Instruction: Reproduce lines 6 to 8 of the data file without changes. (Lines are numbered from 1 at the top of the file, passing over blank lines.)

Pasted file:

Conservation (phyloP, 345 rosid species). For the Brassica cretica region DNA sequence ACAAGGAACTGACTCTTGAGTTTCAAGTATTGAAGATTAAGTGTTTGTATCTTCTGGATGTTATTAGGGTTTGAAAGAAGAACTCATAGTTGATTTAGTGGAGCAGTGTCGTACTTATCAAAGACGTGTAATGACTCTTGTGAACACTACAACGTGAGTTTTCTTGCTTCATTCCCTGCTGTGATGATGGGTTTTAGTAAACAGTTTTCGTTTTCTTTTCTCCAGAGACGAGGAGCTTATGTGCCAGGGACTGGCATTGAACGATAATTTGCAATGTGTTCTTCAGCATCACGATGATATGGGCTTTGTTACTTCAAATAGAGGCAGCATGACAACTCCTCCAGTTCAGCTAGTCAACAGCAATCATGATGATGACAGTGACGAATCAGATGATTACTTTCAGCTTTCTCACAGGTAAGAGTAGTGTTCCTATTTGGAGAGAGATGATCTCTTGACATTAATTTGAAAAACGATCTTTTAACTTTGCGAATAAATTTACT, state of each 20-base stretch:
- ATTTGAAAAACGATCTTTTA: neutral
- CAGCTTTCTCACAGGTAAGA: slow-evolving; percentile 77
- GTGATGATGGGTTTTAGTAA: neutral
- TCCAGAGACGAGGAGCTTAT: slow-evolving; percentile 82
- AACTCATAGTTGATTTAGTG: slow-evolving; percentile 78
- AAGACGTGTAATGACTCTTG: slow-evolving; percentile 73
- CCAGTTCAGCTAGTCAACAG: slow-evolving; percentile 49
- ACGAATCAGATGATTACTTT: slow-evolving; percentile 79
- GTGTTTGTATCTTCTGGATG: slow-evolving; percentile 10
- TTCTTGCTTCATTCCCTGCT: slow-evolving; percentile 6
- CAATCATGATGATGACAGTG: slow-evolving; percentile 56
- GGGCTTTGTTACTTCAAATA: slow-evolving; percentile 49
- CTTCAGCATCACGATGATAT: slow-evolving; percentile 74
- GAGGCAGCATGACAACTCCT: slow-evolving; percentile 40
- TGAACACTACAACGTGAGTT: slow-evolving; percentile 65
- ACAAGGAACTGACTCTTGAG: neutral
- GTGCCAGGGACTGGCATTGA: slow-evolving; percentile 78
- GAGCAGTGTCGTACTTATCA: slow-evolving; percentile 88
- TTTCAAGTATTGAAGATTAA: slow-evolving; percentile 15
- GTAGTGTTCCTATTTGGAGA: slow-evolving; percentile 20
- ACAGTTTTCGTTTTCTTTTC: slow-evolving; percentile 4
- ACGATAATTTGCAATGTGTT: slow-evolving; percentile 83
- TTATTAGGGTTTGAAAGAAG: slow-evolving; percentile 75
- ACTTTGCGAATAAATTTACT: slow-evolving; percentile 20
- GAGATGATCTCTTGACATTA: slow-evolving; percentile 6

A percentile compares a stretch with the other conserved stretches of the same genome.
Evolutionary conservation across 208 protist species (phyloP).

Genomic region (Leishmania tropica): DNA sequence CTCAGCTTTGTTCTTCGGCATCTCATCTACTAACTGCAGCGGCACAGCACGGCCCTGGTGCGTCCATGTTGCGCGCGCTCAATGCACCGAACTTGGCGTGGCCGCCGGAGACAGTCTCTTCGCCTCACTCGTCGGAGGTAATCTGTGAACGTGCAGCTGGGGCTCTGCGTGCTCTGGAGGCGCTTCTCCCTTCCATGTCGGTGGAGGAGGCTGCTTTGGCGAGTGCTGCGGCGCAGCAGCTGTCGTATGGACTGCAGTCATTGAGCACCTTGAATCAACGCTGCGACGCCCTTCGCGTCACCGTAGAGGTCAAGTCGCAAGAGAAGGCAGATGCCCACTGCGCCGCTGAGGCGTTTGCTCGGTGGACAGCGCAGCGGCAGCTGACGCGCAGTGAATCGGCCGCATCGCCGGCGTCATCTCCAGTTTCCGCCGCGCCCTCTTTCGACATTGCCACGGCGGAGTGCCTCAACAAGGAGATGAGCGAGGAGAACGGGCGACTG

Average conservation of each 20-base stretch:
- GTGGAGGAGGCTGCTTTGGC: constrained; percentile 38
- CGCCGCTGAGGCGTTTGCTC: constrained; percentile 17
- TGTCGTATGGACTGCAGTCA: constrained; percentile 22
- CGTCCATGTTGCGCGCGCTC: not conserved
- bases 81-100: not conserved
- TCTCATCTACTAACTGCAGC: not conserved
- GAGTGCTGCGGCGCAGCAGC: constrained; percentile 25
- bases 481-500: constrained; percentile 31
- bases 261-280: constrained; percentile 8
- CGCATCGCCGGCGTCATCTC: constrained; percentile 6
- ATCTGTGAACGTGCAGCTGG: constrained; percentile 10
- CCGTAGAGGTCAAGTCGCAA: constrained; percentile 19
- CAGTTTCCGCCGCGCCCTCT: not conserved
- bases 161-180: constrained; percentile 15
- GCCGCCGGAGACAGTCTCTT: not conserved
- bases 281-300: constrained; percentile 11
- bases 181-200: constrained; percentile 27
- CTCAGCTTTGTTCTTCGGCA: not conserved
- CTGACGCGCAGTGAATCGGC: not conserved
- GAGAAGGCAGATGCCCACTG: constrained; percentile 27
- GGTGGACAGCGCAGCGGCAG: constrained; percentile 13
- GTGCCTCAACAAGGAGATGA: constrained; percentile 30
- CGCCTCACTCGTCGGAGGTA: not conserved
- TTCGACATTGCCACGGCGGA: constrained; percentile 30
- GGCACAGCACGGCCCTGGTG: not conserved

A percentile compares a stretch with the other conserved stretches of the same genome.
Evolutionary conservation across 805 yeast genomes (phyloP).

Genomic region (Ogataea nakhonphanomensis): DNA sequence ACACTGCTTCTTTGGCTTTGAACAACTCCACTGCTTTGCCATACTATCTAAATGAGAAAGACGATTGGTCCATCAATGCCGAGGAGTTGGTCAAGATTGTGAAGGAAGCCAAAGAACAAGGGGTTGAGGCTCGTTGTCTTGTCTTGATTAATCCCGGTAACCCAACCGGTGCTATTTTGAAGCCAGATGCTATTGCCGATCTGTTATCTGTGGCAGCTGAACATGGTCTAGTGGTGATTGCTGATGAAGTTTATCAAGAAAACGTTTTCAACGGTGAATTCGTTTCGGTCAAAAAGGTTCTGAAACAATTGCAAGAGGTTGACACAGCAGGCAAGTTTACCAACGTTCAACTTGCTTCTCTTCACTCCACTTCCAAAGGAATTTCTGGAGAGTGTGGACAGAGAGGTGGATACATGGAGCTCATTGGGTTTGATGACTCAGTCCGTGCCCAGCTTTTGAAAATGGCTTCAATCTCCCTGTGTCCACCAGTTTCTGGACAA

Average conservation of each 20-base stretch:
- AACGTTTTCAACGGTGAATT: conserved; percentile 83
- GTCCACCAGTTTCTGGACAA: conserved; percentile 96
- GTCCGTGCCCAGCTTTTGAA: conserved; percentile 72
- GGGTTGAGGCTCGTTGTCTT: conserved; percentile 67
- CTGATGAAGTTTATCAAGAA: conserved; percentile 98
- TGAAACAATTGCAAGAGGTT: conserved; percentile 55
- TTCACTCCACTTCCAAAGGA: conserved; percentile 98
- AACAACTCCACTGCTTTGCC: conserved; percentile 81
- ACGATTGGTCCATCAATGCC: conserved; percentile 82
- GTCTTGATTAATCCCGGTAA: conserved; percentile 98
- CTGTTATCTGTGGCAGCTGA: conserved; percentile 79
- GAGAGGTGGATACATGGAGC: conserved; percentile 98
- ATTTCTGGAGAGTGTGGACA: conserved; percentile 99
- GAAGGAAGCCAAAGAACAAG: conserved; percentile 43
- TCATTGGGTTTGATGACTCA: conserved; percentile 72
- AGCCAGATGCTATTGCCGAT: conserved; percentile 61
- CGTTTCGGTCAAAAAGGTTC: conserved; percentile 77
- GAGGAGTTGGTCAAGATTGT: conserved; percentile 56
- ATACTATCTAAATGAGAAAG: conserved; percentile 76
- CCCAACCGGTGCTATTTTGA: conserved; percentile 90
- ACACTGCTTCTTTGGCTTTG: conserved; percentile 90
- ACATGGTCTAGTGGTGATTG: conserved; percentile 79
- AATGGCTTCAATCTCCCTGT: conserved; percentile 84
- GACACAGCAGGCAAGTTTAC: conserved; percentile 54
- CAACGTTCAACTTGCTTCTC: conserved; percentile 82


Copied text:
- AACTCATAGTTGATTTAGTG: slow-evolving; percentile 78
- AAGACGTGTAATGACTCTTG: slow-evolving; percentile 73
- CCAGTTCAGCTAGTCAACAG: slow-evolving; percentile 49